Instructions for patients after TPLO

Your pet has had a tibial osteotomy. It is important that he/she is strictly rested for the following 12 WEEKS.

Sutures are present and should be removed by your vet in 14 days

Painkillers: NSAIDs are typical for 4 to 6 weeks post op

Antibiotics: 5 days antibiotics is routine after a major osteotomy

Future appointments:

  • With your vet to check the wounds in 3 to 5 days and to remove the sutures in 14 days there are a row of sutures medially and a single proximomedially and distomedially and couple laterally
  • Back here with Patrick starved in 6 weeks for X rays, the cost of this is covered in the fee


Please make sure that Pickle is not allowed to lick at the wound, this will cause an infection and lead to potentially serious complications, a Buster Collar has been provided.



  • 0 to 8 weeks, lead controlled toileting only confined to a cage, crate at all other times
  • 8 to 12 weeks, after x rays are taken exercise may be slowly built up to a maximum of 10 minutes three to four times daily on a lead
  • Avoid all play, stairs, jumping on furniture

Physiotherapy is an important part of the recovery process and this should include:

  1. Icing the area, use a bag of frozen peas applied to the area through two layers of a tea towel for up to 20 minutes three times a day.
  2. Massage of the leg.
  3. Gentle lead walking, this should be done slowly to encourage your dog to use its leg.

If you are in any way concerned with your dog’s progress contact your vet straight away

The importance of post operative control

 It is vital that dogs and cats are suitably controlled after they have had orthopaedic surgery. If you or I had surgery to repair a fracture or stabilise a cruciate rupture or simply had an arthroscopy we would be confined to crutches to avoid putting any weight through the affected leg or kept in bed to rest the repaired fracture completely. We cannot tell our patients to rest and so we rely completely on our patients being confined in the healing phase of treatment. If we do not confine our patients after surgery they will use the operated leg too much and potentially cause problems, cage or crate confinement is the only way to do this. If your post op instructions ask for cage or crate please make sure this is the case.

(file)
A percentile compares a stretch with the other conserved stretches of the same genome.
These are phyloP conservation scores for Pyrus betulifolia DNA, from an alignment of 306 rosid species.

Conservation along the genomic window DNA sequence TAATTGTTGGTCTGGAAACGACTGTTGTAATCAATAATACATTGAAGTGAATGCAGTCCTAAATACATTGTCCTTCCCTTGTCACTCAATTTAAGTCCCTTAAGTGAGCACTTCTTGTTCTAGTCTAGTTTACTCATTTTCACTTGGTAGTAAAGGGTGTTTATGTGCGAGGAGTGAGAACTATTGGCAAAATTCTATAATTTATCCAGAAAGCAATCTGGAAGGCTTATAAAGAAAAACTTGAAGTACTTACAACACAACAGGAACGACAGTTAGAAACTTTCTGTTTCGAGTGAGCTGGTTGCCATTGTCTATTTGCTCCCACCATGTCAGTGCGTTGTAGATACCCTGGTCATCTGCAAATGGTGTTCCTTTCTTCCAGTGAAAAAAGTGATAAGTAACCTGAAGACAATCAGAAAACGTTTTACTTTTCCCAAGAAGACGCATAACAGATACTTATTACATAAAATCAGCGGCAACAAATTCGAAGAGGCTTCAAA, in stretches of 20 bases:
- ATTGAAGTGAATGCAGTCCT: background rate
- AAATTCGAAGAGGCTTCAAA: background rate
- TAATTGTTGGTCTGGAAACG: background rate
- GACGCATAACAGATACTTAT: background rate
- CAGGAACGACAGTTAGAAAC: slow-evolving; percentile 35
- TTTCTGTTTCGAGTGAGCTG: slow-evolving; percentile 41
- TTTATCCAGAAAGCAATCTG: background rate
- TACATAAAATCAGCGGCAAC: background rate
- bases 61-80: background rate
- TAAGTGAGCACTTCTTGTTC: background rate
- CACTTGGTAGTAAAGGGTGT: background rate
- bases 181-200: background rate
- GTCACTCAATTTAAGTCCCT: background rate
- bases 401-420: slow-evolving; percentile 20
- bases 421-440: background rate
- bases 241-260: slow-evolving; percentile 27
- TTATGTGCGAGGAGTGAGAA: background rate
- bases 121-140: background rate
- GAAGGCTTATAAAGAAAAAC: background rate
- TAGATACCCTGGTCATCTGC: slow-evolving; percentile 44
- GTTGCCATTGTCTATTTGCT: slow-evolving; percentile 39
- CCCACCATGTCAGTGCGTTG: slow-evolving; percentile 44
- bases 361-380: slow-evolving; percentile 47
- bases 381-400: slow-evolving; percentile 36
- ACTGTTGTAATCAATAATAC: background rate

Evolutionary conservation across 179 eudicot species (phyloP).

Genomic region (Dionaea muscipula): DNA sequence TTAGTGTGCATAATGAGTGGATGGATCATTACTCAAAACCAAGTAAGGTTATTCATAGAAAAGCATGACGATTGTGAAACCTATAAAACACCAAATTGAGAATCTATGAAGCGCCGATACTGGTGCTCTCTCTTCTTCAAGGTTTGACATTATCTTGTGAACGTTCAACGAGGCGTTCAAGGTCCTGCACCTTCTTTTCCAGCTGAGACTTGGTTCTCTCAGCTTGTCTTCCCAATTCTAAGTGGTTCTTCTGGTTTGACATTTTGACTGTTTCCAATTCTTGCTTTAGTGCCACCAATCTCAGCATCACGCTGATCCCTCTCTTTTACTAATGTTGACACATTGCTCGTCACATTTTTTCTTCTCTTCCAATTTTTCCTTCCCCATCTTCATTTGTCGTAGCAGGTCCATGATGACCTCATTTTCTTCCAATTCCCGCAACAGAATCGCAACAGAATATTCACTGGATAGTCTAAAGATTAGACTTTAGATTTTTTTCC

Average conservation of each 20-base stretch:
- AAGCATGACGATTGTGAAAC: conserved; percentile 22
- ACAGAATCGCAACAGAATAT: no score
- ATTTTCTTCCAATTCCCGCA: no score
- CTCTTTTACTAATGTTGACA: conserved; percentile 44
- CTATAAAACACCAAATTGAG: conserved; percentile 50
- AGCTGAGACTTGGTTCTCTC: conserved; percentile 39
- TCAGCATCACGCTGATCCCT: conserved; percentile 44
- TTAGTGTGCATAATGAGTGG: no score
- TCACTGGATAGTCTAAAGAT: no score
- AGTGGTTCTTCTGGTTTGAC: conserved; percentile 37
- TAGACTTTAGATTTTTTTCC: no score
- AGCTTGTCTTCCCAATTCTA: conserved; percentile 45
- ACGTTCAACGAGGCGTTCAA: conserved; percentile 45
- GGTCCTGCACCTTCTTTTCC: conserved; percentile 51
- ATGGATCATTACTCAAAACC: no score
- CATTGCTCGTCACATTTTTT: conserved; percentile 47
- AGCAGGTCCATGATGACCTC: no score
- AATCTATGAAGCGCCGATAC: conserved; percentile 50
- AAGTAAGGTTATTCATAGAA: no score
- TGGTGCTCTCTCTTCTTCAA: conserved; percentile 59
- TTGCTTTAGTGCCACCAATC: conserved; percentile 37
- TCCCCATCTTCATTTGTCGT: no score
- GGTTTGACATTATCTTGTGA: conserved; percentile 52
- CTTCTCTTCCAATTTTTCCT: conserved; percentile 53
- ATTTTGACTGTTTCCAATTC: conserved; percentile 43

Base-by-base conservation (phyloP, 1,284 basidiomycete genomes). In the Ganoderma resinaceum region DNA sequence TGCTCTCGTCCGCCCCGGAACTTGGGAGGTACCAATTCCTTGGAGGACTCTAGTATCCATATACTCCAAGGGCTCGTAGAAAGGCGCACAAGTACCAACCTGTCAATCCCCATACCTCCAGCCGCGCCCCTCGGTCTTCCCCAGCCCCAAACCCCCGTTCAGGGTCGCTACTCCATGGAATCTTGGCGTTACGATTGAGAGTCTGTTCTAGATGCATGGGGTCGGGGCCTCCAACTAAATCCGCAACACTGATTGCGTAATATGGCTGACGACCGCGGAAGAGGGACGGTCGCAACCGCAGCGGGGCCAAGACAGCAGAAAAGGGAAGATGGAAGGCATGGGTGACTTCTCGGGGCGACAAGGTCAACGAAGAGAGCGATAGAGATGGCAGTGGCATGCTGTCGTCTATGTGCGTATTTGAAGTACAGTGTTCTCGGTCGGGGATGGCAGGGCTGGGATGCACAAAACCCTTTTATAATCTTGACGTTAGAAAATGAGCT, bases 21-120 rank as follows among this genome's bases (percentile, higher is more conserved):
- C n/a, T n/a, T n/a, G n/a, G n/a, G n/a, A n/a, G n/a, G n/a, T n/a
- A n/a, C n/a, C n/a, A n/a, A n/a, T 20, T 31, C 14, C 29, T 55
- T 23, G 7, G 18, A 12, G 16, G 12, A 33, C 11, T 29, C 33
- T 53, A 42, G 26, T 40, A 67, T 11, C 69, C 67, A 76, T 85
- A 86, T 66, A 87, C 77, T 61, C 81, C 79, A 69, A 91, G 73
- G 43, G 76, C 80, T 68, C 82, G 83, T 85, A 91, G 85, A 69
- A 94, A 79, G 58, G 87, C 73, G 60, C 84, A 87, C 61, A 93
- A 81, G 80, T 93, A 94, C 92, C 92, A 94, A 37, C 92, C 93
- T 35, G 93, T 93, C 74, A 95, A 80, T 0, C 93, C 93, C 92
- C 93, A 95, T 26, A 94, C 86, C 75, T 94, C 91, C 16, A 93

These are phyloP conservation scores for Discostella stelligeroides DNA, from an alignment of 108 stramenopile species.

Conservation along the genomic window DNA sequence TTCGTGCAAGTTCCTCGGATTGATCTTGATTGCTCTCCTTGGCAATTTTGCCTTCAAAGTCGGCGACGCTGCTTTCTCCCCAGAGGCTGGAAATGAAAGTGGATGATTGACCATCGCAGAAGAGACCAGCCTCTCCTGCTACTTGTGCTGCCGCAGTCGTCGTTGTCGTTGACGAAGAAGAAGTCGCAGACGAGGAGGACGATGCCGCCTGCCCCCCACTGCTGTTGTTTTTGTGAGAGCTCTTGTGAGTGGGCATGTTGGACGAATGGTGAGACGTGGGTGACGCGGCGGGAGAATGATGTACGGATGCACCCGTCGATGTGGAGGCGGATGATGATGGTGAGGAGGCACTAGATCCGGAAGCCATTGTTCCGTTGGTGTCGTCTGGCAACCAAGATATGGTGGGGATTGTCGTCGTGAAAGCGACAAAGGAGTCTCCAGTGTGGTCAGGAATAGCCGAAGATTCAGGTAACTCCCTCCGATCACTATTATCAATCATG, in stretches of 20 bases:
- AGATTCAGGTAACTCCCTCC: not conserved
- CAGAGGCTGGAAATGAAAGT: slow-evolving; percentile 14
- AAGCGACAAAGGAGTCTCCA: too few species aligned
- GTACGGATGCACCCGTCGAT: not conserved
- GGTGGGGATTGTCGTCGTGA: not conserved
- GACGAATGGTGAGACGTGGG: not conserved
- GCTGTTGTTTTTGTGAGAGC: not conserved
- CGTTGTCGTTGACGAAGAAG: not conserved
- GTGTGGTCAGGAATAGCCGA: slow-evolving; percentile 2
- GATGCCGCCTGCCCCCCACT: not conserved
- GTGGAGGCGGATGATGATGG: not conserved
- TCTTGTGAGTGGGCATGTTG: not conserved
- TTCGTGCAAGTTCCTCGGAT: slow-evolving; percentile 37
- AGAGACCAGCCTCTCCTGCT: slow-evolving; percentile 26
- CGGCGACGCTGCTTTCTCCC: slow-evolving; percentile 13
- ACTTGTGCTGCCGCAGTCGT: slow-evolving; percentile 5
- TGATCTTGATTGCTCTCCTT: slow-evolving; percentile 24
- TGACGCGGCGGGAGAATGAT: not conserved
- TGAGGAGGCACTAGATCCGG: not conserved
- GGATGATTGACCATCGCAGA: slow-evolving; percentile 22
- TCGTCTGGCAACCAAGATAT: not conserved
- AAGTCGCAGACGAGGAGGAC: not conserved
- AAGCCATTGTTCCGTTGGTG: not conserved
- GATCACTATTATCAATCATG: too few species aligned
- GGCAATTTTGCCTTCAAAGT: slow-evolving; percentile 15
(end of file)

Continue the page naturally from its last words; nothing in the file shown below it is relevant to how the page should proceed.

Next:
Problems that may develop include: that the lameness doesn’t improve because the tissues are not being rested, that joints that have been stabilised become unstable or it may be that fractures or osteotomies (bone cuts) that have been fixed with implants become unstable and require significant further surgery.

Catastrophic failures can occur from time to time if patients are not confined. Patients that require further surgery are more likely to have subsequent failures and complications.

This is Jenny, she has had a surgery that involves cutting the tibia and realigning it with screws and plate, this is the size of confinement that she needs for 8 weeks after surgery, no more. She has enough room for her bed and water and food bowl. She comes out four times a day on a lead to go to the toilet, she goes out for 100yds for toileting and then comes back in, a toilet walk does not mean going for a walk.

For cats and dogs less than 20kg a collapsible transport cage is all that is required, these can be purchased from Argos or pet shops. For larger patients larger cages can be purchased or you can create a pen in the corner of the room. Your dog or cat will not want to be in the cage so make sure it is not in the middle of the house with everything going on around it, have it somewhere quiet so that your dog or cat can accept the confinement and can rest.

Allowing your dog to wander around the house, jump on furniture, play with other dogs, go up and down stairs or go outside for toileting without being on a lead will risk catastrophic failure which may require further surgery and in the worst case could even potentially risk your dog’s life. The X rays below are of a dog that was allowed to wander around the house unconfined after surgery, he could jump up at the door when people arrived and this resulted in a catastrophic failure of his osteotomy.

We do everything possible to maximise your pet’s recovery, we ask that you do everything you can to avoid problems that can be avoided. It is completely understandable that you will feel sorry for your dog or cat after surgery and that you feel bad for them being confined to a pen or cage or crate but please think how bad you will feel for them if they have to undergo surgery again to fix a problem because you didn’t do everything you could for them.

Pat Ridge